In college, I was pretty messed up emotionally. Still scarred from things in my childhood, I was a walking trainwreck. I’d cry often–full force. Sobs defined me.
I had friends who told me that 2 Corinthians 5:17 about everything being new in Christ was mine to claim, that grieving the past was unnecessary. After all, Jesus took it all on the cross anyway. For me to grieve so much meant I lacked faith, or didn’t claim the promises He so freely offered.
And yet, God brought me to a group of friends who believed differently. They believed God would heal the emotional scars. They believed He would do a work in my heart. So they prayed for me. A lot. They prayed me through college, so that I came out on the other end much more joyful, much more assured of myself, much more healed.
What does this have to do with writing? Quite a bit, actually.
For years and years, I was an overproclaimer. I was one of those uncomfortable, wounded people no one wants to be around. I’d share my heartache with anyone who’d listen. But after college, I felt like God had done a miraculous work in my heart. I stopped sharing about the past. I stopped “going there.”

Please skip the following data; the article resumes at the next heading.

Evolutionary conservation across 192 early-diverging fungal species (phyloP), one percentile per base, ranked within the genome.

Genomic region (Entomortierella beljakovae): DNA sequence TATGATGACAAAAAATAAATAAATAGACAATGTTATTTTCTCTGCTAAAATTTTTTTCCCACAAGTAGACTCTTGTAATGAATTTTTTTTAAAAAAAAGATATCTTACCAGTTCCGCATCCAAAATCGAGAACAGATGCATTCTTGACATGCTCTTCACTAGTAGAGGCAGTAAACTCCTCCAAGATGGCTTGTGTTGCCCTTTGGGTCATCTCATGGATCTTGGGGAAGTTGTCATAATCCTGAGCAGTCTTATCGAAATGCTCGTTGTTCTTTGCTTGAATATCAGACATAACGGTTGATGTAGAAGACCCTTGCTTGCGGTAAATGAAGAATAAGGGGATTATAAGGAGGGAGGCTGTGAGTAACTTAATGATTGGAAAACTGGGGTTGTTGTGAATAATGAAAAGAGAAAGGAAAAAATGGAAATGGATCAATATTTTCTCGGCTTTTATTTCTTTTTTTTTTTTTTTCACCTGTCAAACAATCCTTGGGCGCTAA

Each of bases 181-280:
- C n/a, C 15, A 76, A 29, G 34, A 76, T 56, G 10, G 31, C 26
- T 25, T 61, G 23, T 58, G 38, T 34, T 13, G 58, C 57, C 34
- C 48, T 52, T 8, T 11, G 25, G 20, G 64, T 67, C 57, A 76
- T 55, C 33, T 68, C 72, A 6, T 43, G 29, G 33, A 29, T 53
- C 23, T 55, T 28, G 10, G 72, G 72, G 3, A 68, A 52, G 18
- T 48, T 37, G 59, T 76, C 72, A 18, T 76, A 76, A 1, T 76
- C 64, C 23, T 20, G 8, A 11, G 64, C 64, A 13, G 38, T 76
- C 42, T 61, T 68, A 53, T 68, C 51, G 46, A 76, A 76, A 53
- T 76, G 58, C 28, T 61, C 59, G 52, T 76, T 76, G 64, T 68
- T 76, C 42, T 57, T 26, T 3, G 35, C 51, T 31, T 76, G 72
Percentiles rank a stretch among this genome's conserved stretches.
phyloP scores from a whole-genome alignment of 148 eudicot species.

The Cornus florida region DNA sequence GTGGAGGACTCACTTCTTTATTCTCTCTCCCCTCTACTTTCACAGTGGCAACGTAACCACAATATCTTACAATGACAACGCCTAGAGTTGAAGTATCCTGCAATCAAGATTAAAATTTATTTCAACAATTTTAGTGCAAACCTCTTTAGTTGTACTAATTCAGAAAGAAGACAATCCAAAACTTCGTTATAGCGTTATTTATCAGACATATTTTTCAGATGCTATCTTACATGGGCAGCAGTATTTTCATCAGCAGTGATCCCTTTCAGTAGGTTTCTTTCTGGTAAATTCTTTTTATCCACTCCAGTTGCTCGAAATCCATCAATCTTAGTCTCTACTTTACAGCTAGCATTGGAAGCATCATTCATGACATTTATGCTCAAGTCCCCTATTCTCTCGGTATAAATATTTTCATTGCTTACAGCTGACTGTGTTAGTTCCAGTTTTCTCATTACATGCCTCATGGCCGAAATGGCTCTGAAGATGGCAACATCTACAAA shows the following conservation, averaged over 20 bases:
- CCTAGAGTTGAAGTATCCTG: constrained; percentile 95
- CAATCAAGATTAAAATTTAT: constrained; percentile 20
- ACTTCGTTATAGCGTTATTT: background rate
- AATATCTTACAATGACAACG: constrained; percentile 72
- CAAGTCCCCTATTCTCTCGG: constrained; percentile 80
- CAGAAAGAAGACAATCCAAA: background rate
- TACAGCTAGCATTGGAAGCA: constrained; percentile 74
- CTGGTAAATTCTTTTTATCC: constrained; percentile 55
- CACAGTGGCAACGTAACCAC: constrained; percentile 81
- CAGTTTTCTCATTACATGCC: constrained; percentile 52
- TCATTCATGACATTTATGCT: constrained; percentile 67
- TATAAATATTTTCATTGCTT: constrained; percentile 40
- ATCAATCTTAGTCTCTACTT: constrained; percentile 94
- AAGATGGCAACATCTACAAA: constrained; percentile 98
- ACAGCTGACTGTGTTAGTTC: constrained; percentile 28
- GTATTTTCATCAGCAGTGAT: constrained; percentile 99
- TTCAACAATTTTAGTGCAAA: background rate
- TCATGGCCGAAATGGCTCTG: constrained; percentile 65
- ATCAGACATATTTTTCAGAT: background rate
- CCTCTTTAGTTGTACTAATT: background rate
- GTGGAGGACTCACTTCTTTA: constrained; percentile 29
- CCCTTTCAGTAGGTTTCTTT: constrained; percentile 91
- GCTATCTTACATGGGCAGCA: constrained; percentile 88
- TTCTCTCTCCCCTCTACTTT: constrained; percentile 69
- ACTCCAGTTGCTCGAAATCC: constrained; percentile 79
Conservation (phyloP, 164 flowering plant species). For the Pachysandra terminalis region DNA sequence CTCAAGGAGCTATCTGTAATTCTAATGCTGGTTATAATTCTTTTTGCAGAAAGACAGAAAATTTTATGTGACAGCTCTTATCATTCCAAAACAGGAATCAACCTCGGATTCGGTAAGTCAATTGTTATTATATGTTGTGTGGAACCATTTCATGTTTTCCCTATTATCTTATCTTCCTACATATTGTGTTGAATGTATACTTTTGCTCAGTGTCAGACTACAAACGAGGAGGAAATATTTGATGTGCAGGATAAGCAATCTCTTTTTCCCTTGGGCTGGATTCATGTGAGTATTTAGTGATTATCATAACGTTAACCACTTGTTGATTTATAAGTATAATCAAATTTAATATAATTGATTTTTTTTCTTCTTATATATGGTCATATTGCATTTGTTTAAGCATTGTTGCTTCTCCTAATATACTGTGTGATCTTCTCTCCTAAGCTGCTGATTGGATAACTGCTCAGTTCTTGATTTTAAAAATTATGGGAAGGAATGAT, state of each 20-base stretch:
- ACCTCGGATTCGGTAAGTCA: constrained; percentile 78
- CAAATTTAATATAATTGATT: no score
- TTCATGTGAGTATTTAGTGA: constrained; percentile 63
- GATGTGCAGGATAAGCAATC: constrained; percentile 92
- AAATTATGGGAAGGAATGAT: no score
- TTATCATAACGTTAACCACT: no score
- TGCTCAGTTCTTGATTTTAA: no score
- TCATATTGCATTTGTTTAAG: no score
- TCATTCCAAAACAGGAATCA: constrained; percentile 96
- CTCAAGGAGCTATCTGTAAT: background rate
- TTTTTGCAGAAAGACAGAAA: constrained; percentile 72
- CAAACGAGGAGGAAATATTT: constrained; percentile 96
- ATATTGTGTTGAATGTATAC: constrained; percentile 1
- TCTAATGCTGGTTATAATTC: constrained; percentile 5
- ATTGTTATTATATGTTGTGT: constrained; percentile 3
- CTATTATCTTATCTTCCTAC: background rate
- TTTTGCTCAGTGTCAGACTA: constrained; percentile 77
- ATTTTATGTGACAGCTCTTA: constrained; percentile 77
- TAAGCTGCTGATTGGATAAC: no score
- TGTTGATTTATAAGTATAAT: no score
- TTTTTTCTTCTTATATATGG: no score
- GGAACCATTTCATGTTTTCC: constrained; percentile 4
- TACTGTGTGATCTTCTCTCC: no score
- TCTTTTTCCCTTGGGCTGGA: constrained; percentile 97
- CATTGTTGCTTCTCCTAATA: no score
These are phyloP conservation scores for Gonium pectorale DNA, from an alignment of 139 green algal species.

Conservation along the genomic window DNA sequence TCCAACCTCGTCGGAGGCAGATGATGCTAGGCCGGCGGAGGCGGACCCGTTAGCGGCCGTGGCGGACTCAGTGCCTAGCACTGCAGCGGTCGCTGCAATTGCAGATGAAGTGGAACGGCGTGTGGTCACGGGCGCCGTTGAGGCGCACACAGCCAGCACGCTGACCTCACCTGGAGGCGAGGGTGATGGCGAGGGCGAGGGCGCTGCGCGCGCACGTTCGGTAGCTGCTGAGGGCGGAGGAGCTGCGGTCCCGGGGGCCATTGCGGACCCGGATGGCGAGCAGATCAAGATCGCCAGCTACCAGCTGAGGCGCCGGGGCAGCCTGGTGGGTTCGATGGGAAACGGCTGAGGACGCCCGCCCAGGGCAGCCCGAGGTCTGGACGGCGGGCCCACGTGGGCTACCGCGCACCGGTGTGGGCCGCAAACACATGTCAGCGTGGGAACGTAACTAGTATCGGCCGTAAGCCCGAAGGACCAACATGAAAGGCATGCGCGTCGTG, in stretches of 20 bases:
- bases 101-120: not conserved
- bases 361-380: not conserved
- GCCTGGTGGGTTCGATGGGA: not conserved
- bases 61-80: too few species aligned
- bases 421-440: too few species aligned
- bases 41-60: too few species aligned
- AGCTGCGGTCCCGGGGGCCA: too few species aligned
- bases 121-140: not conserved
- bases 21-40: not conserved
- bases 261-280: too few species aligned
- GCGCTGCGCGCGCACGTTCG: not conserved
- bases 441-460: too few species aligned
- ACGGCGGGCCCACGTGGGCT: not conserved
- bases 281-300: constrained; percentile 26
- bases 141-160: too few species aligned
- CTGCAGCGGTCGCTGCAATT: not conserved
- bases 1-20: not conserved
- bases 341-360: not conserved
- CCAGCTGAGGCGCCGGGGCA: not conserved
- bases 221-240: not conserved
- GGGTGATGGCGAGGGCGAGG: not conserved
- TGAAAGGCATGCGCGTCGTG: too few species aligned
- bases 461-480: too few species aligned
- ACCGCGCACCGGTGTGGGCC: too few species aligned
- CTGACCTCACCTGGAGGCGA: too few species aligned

The last thing I ever thought I would do would be to write about God’s journey of healing.
So, for many years, I kept silent. And believed the healing was complete.
Until I had children.
Old wounds opened up then, causing me to re-evaluate. I had to come to grips with the fact that God is in the act of healing us over a lifetime. It’s seldom a one-time event. More dear friends prayed for me. I went to counseling. And God did a further work in my heart. But it would be a long time before I could write about those things.